Original Problems (49)

Original Problems (page 49)

Original fairy problems published during 2012 will participate in the informal tourney JF-2012

The site is mostly about fairies, but h# and s# are also welcomed for publication! Please send your problems to my e-mail: julia@juliasfairies.com

Go to →List of Problems→Page 48 ;  Page 50


The 1st problem of the next hundred is welcomed!

No.101 – ser-#6  by Peter Harris  Aristocrat miniature with series direct play and difficult solutions. (JV)

My problem No.100 is between 2 problems by Peter – No.99 and No.101! – Can I make a wish? 🙂


Definitions:

Ultra-Patrol Chess – A piece can move, capture or give check only if it is observed by a piece of its own side.

Sentinels: when a piece (Ks included but not pawns) moves, a pawn of the same colour appears on the vacated square unless that square is on the first or eighth ranks or there are 8 pawns of that colour on the board already.


You can сlick on “Solutions” to show or hide the solutions!


 
 

No.101 Peter Harris
South Africa
original-18.08.2012
 
ser-#6          b) Sb5→b6             (2+3)
Sentinels
Ultra-Patrol
 
Solutions: (click to show/hide)
 
 

The diagrams are made on WinChloe and its Echecs font is used for Logo design

6 Responses to Original Problems (49)

  1. JuliaJulia says:

    Dear Peter,

    Happy Birthday to You!!

    Your problems are very complicated and your activity is amazing! Thank you for it!!

    Julia.

  2. I have a couple of questions.
    What exactly is the idea of the problem?
    Why bQf2 instead of bRf2?

  3. peter harris says:

    EXACTLY it is that in one solution f2g2 are captured while in the other they are not.
    There is a Qf2 and not a R because that is what I preferred.

  4. Peter Harris says:

    There are some who enjoy solving chess problems and others who do not. Some solvers look upon a problem primarily as a duel between them and the composer. They enjoy the challenge. They relish the play and discovering the unexpected. If they succeed they feel triumphant. If they fail, they accord the composer his due – but promise that the next time they meet things will be different. On the other hand there are those who when they see a problem immediately click on Solutions. They give the problem an exhaustive technical examination. They have a large bagful of terminology. They are able to give name to a hundred themes and mechanisms. They must find a reason for the problem. In the order of things, economy and compatibility take precedence over originality and interest. This distinction between solvers and non-solvers is also to be found in types of problems and their composers. [It will also be mirrored in the types of comments made]. If both types of problems can have beauty, I think there is more life in the one than in the other.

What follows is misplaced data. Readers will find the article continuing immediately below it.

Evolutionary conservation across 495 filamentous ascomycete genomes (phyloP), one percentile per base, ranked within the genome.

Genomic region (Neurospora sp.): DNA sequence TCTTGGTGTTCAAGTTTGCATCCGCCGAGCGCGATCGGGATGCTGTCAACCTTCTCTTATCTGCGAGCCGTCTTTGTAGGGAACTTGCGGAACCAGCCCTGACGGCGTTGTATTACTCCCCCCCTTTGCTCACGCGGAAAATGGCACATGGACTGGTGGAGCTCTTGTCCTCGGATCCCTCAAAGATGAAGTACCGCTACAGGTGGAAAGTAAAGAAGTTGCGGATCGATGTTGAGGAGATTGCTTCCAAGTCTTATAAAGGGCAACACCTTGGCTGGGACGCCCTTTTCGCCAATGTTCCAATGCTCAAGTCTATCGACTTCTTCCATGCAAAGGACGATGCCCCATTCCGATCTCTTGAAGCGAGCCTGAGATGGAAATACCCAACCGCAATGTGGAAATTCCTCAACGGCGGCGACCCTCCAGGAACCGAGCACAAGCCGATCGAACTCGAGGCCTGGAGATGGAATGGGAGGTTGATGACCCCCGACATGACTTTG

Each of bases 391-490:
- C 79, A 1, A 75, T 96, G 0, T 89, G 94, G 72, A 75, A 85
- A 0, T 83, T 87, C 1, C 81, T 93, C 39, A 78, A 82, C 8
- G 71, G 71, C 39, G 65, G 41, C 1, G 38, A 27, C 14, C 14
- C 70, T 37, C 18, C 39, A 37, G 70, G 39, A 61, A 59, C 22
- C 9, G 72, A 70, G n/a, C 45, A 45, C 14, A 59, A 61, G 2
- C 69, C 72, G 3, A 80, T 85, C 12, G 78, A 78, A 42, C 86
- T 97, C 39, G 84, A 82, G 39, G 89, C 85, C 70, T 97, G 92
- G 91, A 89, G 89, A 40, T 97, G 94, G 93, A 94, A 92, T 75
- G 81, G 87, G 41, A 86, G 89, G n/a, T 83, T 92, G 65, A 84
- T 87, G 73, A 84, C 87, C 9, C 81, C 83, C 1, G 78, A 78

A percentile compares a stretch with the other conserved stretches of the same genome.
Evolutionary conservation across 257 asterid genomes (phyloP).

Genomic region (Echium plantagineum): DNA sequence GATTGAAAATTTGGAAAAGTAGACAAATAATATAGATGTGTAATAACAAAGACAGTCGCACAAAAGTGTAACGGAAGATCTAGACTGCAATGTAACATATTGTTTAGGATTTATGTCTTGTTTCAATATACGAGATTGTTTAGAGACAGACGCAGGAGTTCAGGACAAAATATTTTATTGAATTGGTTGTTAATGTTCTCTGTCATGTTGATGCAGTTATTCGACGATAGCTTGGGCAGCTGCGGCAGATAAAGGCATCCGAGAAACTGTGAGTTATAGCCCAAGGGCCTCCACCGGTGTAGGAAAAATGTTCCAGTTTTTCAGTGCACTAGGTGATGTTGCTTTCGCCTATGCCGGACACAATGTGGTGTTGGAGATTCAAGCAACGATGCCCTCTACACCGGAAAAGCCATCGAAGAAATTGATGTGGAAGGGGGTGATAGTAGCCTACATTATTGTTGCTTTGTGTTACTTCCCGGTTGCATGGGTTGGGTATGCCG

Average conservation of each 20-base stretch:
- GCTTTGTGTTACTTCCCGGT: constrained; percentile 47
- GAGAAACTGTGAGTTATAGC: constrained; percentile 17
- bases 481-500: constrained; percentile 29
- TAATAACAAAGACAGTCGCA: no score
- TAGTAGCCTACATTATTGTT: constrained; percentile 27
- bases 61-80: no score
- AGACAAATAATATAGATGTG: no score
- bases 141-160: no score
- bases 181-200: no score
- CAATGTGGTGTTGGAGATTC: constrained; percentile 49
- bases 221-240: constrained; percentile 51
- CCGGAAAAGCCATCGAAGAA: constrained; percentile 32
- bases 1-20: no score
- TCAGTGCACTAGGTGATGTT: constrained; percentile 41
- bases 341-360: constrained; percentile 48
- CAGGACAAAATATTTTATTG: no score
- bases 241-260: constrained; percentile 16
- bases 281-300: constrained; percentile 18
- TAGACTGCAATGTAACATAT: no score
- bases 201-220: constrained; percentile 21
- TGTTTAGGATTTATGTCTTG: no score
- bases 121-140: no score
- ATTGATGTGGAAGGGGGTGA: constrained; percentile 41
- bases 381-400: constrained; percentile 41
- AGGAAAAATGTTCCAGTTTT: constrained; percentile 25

• Peter, I think I understand your point. Let me state mine.

      As someone who is more composer than solver, I prefer composing to solving. However, I solve problems time to time, once upon a time I have regularly solved in Springaren, Phenix, Sachove umeni and less regularly feenschach. Both orthodox and fairy problems. I have never been excellent solver (I hold only about 2200 solving rating) and only my vast fairy composing experience can be probably blamed for my win in fairy solving competition at WCCC at Crete 2010.

      I am writing all this just to state the background for my view. I.e. I hope my words are not just words by nobody, somebody with no experience, just theorizing guy.

      Even as a solver, I enjoy finding composers idea related to beauty, not just difficulty of the problem. I can enjoy AUW, Cyclone, strategic, formal theme, even the most weird ideas without own names, but there should be one. Problem, that is just difficult, but nothing else, does not excite me.

      And the issue with a part of current fairy production is the following. It is just difficult with little valuable content. It repels significant share of solvers because their solving effort is not rewarded by feeling of beauty after finding the solution. Only small fraction of solvers, these with desire to solve no matter what the content is, are satisfied by cracking the hard problems.

      Of course, such difficult problems have the right of existence, after all they deliver at least to a part of solving public. Even if they would not deliver to anyone, such problems can exist. The point is in the balance – too many such problems compared to their attractiveness.

      Any other views?

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